As drones become increasingly common tools of war and surveillance on the battlefield and in our cities, how are architects and designers responding? Previously, we’ve looked at personal counter-surveillance measures, but it’s likely that future designers will move beyond the scale of the individual to larger projects such as drone-proof architecture or perhaps even urban-scale counter-surveillance. Concerned about what he sees as the improper or unjustified use of drones, law student Asher J. Kohn has imagined how an anti-drone city might look and function. This isn’t a science fiction [cscenario, but a seriously considered urban design strategy. In fact, considering that the speculative plan for what Kohn has named “Shura City” is designed to counter the most technologically sophisticated weapons ever developed, the proposal is surprisingly low-tech.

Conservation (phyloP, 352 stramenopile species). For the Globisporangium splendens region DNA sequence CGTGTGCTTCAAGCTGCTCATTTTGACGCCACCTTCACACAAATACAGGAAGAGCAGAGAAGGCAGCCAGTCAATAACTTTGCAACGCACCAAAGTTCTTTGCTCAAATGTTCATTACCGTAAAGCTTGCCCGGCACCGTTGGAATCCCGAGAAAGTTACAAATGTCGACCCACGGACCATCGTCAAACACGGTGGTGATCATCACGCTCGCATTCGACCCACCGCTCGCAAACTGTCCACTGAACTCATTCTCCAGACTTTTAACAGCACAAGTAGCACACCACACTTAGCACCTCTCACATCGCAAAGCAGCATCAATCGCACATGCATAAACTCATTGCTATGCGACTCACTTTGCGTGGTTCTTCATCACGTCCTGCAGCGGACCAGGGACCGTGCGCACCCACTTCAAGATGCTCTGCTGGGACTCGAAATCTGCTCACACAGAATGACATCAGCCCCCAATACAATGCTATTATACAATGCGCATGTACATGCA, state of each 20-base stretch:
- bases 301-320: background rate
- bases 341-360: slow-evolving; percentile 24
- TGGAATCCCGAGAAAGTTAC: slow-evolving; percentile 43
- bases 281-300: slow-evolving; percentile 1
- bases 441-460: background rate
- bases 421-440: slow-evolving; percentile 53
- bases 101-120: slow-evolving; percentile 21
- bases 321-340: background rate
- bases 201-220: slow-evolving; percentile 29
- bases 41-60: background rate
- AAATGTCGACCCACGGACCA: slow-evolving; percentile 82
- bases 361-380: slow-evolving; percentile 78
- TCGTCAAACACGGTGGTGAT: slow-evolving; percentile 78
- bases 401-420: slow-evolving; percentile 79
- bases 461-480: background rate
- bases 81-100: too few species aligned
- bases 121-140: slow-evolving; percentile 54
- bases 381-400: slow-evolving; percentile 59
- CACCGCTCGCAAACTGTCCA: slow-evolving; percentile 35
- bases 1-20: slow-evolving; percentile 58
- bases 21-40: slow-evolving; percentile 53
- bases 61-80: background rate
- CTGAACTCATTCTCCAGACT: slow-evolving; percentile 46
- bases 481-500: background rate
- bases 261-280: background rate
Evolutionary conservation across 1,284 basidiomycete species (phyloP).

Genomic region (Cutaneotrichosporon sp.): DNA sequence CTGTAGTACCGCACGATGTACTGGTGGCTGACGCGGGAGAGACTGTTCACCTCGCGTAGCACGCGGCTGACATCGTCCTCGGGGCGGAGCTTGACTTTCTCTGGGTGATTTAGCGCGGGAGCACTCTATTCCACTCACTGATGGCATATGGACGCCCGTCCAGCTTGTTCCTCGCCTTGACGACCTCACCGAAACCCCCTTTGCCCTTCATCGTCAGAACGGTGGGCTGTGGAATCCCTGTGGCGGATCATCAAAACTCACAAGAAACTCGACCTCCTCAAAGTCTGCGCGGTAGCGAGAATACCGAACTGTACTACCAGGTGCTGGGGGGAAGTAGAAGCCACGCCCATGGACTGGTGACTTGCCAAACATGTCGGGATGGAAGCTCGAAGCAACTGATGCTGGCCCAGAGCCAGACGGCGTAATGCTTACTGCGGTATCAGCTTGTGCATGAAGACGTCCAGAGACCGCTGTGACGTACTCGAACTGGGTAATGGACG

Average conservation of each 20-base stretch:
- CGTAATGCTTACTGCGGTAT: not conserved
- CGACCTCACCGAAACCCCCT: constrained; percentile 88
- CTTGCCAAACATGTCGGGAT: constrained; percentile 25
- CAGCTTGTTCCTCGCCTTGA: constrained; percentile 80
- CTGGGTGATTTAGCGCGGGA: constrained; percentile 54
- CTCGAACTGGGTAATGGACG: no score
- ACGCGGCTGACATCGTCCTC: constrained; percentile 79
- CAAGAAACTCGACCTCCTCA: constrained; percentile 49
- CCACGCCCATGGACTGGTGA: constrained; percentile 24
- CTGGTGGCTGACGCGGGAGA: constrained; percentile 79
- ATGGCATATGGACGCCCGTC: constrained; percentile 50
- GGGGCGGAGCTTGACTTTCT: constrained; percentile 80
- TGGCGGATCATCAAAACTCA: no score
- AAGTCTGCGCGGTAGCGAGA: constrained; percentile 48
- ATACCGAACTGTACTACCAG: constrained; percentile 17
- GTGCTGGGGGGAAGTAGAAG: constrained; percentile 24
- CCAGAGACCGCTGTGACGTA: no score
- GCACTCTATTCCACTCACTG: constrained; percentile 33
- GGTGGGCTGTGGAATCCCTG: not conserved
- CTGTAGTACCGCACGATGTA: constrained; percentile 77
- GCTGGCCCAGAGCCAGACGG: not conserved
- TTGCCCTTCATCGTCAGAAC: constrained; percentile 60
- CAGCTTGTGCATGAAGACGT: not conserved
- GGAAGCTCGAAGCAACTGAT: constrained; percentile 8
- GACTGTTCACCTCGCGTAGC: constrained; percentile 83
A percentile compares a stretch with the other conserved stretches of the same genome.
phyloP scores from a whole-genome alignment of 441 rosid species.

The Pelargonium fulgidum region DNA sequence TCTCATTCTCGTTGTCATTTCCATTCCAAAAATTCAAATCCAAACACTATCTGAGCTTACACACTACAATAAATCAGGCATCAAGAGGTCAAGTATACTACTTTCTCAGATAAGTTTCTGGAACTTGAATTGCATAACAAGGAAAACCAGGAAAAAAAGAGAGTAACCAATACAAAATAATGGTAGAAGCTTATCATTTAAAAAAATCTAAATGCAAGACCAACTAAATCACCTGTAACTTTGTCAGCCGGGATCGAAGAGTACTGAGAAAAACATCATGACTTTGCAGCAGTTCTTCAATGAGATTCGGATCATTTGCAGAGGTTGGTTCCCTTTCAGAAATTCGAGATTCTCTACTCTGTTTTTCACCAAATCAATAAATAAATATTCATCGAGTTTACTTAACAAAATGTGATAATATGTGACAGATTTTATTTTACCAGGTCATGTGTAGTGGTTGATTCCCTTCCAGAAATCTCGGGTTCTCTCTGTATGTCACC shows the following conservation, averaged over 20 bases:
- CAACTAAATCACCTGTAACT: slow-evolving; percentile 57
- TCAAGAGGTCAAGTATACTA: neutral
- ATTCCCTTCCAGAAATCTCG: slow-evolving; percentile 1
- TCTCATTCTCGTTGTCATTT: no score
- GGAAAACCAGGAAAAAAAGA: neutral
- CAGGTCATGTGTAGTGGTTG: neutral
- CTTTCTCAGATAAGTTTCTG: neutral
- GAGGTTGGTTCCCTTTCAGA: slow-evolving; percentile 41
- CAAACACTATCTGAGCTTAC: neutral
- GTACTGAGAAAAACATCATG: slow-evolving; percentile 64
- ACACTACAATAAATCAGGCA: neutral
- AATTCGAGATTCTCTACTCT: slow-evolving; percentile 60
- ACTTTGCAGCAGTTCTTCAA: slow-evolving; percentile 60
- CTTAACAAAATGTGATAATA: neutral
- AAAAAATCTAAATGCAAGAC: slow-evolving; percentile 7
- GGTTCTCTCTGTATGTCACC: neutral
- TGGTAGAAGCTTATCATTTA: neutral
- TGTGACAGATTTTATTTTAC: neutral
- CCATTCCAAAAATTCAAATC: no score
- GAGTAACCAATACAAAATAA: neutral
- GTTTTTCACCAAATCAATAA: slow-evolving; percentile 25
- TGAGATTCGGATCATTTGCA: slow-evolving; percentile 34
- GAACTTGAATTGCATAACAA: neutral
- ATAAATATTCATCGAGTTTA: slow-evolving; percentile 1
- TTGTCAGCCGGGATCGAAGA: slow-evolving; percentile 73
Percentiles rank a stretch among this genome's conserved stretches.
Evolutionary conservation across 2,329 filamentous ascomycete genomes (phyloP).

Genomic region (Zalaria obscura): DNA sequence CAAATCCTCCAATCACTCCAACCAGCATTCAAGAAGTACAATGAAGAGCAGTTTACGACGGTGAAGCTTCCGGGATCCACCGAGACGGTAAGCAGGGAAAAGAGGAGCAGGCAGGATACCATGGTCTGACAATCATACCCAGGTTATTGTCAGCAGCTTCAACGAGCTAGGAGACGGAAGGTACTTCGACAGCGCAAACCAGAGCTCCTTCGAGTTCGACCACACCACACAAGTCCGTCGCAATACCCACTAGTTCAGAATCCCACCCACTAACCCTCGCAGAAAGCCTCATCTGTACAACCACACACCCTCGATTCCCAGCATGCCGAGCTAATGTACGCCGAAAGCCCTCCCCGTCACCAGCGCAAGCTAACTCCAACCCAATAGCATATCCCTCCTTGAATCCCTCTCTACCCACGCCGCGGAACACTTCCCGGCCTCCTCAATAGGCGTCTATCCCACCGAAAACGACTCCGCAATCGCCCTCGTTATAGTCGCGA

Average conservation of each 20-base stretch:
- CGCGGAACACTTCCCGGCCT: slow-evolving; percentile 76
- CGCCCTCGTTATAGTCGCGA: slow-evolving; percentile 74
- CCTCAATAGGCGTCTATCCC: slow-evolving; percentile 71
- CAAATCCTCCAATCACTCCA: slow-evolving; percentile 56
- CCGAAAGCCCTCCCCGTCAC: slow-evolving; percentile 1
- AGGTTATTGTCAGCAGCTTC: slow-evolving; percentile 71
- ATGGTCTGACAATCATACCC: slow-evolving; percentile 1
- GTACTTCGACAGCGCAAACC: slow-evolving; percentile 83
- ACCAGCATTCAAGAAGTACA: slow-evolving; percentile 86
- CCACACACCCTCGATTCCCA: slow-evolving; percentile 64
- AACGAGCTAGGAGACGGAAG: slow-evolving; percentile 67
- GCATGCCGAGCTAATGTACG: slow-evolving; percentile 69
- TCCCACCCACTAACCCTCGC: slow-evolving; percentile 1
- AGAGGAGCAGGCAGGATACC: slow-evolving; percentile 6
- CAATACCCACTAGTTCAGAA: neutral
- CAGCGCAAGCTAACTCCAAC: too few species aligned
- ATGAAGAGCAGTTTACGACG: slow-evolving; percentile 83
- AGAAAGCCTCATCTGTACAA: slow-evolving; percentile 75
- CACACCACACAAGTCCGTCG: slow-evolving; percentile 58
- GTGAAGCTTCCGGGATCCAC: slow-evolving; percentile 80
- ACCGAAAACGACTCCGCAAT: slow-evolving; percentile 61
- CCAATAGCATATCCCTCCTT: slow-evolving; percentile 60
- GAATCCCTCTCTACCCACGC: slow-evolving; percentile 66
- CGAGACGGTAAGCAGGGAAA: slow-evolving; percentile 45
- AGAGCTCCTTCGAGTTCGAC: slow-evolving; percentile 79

Jimmy Stamp is a freelance writer, researcher, and recovering architect. He has contributed to The Guardian, Wired, Smithsonian, The Journal of Architectural Education, and many other websites and publications. His first book Pedagogy and Place: 100 Years of Architecture Education at Yale comes out in spring 2016. If you're looking for writer with a penchant for Piranesi and pop culture, or if you just want to say hi, you can find him on twitter @LifeSansBldgs or instagram or email him at firstname.lastname@example.org View all posts by Jimmy Stamp